ATLANTA -- When you consider we’re less than a year removed from some fans questioning whether Ozzie Albies should ditch the art of switch-hitting, it’s even more impressive to recognize what the Braves' second baseman did this year to put himself in a club that includes just two other players -- Hall of Famers Mickey Mantle and Eddie Murray.
“In this life, industry, the world right now, man, they want everything right now,” Braves manager Brian Snitker said. “You've got to have patience with players. You forget that they're young players with limited experience in the Major Leagues and they're going to continue to get better as they work.”
One year after earning his first All-Star selection and then fading down the stretch, Albies has gained the consistency necessary to strengthen his future-superstar status. The 22-year-old might not draw the same attention as his best friend, Ronald Acuña Jr., or either of his two other MVP-candidate teammates -- Freddie Freeman and Josh Donaldson.
But as the Braves prepare to play the Cardinals in a winner-take-all Game 5 of the National League Division Series on Wednesday, they recognize that Albies can be a difference-maker with both his bat and glove. The young infielder drilled a go-ahead homer during the Game 4 loss, and the team-high 2.0 fWAR he produced over the last two months of the season ranked ninth among NL players.
“It’s fun when it’s going good and you’re winning,” Albies said. “It’s amazing.”
Albies’ career statistics include a .279 batting average, 54 homers and a .806 OPS. Mantle and Murray are the only other switch-hitters to hit .275 with at least 50 homers and a .800 OPS through the first three years of their career at age 22 or younger. Mantle ranks first among all switch-hitters with 84 homers hit at 22 or younger. Ruben Sierra ranks second with 69. Albies and Murray are tied with 54.
These are numbers you wouldn’t expect to see from a generously listed 5-foot-8 young infielder, especially one who created concern when he hit .161 with just two homers and a meager .492 OPS from the left side during the second half of the 2018 season.
After hitting .261 with 24 homers and a .757 OPS last year overall, he batted .295 with 24 homers and a .852 OPS this year. He recognized improvement on both sides of the plate. His OPS from the right side rose from .905 to 1.099. His OPS from the left side rose from .696 to .778.
“When you see consistency for a month or two months, it’s like, 'OK, it’s there,'” Braves hitting coach Kevin Seitzer said. “Because he was swinging at strikes, he didn’t really have prolonged stretches where he was cold. There were short stints here and there. But I look at it from what kind of at-bats you’re having. I feel like his at-bats have been really, really consistent the whole year.”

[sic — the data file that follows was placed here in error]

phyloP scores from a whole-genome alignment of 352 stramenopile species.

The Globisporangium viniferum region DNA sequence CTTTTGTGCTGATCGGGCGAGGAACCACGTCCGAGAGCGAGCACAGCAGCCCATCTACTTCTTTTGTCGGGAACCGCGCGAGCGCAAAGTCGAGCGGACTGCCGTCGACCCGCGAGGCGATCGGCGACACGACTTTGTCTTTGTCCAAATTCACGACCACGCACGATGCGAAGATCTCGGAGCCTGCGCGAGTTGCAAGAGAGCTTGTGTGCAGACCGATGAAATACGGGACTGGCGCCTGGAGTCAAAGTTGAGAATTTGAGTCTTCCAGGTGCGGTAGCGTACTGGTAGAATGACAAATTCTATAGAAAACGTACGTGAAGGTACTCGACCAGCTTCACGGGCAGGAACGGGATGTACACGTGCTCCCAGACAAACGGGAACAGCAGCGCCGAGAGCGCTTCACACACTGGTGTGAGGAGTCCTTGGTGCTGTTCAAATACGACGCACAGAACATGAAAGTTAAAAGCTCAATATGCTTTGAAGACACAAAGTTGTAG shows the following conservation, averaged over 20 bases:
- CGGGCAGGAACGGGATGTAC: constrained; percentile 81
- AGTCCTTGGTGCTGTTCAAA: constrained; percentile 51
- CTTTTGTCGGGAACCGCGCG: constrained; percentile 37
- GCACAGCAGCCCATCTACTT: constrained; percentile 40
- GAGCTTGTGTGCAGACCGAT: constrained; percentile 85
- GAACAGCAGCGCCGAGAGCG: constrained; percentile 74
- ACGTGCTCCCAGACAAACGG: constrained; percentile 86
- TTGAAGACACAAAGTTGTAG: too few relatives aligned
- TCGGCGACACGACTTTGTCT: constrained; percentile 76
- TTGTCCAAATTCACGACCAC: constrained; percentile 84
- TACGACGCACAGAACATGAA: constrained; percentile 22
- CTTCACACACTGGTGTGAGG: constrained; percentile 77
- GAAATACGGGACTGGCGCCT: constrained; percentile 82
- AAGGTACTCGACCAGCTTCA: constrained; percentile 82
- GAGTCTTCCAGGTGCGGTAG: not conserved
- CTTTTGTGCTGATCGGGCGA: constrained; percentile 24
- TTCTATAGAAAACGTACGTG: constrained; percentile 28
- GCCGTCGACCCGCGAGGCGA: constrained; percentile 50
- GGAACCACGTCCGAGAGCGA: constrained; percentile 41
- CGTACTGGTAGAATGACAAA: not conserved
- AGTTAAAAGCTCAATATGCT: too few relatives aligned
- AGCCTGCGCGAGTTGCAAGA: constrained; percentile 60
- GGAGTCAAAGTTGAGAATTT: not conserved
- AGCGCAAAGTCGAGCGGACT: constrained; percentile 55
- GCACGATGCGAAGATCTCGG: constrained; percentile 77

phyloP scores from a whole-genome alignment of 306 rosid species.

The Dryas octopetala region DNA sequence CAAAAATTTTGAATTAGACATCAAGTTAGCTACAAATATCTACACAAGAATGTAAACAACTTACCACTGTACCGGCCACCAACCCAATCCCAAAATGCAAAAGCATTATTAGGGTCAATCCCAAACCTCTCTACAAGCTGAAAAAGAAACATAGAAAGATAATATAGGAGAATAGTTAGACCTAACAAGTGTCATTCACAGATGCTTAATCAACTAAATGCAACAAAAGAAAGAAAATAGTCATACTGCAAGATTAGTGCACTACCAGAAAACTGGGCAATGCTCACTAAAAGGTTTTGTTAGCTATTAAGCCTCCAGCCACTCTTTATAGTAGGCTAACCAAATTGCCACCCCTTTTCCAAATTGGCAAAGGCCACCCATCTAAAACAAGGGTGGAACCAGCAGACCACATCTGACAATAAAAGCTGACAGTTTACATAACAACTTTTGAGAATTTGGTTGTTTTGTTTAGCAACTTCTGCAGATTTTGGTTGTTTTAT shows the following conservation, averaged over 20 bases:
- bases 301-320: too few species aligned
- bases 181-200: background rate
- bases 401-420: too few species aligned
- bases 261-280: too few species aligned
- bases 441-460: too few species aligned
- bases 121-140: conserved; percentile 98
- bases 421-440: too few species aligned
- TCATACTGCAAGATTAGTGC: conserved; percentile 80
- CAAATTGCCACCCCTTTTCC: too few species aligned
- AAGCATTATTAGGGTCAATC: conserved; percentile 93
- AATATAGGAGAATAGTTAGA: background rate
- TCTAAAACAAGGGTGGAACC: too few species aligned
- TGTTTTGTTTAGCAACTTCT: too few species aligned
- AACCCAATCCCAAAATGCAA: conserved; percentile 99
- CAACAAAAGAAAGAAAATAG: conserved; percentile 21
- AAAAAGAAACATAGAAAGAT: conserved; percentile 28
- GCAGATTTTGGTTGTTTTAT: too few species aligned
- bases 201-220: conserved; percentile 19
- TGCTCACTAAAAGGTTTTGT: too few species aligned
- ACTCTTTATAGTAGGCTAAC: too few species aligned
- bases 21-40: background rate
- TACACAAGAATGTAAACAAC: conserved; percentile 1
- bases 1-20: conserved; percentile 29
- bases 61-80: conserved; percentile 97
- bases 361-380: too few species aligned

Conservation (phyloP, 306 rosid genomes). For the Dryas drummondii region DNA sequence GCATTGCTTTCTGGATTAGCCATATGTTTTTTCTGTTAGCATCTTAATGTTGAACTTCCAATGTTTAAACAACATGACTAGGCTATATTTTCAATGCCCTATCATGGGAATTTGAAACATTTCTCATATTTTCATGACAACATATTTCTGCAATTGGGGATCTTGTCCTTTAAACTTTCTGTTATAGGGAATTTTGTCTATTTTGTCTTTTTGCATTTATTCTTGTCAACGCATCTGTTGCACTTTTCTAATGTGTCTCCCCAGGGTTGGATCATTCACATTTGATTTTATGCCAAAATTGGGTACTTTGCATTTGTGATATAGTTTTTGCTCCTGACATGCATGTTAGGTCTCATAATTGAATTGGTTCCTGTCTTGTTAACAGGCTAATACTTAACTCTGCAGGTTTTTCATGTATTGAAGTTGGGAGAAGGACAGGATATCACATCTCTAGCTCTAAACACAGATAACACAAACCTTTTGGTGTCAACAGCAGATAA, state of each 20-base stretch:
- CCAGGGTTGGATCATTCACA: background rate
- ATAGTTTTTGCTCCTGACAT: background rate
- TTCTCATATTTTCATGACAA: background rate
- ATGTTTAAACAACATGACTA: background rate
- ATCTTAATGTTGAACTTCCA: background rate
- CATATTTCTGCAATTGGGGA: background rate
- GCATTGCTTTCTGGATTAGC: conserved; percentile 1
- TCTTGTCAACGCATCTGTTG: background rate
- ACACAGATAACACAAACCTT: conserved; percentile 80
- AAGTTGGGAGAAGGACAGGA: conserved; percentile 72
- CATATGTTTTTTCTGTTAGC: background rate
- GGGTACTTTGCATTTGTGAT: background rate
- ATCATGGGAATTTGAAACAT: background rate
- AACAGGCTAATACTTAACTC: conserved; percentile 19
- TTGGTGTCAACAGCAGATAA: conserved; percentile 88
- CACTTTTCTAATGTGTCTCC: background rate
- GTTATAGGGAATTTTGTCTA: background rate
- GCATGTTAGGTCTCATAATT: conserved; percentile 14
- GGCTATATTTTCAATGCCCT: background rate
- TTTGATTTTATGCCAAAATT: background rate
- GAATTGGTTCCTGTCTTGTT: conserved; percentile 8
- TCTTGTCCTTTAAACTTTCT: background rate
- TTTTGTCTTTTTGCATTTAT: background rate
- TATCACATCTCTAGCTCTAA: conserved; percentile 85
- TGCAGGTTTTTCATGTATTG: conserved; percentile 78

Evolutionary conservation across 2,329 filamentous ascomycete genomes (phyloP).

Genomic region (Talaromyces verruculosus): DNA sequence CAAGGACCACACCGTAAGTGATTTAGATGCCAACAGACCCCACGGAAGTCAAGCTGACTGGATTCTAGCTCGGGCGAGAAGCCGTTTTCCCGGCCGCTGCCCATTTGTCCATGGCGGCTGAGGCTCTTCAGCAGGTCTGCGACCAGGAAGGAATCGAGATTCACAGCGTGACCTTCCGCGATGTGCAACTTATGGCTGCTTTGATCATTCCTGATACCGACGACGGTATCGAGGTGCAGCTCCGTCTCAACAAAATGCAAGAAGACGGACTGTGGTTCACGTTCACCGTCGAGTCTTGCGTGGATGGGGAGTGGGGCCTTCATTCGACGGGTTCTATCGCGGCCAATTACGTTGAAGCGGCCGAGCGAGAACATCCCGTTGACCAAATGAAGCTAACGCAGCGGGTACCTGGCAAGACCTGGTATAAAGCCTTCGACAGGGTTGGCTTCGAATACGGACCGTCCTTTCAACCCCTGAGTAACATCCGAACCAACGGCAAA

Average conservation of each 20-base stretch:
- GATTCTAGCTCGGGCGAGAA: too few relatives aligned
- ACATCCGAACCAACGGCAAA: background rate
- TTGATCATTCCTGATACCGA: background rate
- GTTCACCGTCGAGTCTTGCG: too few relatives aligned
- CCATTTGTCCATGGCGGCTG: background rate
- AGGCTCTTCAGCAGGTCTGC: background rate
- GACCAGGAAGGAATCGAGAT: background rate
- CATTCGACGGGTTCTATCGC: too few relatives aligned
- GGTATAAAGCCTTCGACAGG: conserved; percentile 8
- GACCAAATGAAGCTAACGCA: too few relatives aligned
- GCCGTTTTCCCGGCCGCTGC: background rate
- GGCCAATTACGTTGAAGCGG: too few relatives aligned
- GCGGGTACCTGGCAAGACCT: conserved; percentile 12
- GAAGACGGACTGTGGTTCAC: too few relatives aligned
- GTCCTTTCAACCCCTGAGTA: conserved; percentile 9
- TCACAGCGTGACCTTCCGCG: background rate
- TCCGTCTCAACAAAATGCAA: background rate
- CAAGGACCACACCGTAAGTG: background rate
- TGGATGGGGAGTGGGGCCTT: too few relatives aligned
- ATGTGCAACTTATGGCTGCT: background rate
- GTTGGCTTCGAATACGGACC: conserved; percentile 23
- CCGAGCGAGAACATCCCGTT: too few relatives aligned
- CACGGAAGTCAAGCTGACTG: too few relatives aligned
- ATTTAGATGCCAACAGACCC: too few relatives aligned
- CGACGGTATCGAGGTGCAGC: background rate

How good was Albies this year? He stands with Mantle (1952, '53, '54) and Pablo Sandoval (2009) as the only switch-hitters 22 or younger to hit .290 with 20 homers and an .850 OPS in a season.
“His hand-eye coordination is pretty unparalleled,” Braves shortstop Dansby Swanson said. “He’s a smart hitter. People don’t know that about him. He can think through at-bats. He puts himself in a position to succeed. I’ve seen the evolution mentally, as well as physically.”
Before producing a .624 OPS in last year’s second half, Albies had impressed by constructing a .834 OPS through the first half of what was his first full big league season. It was apparent the Curacao native had tremendous potential. But as the season’s final months elapsed, it was also apparent he needed to gain more plate discipline and a better feel for how to attack offspeed pitches from the left side of the plate.
It wasn’t like Albies made drastic changes. His first-pitch swing percentage dropped slightly, from 45.3 percent to 44.2 percent, but his chase rate overall actually rose, 32.4 percent to 34.4 percent. Still, he gained a feel for the value of patience as he filled the eighth spot of the lineup on a semi-regular basis over May’s final two weeks.
Albies exited May hitting .265 with a .736 OPS and then hit .312 with a .917 OPS over the remainder of the season. The 1.180 OPS produced against left-handed pitchers within this span was impressive, but not surprising. The .839 OPS produced against right-handers proved he had indeed become a more complete offensive threat.
“He has just been spectacular,” Seitzer said. “He made strides I don’t think any of us envisioned being so drastic compared to the way he finished last year, left-handed especially. Right-handed, he’s always been rock solid.”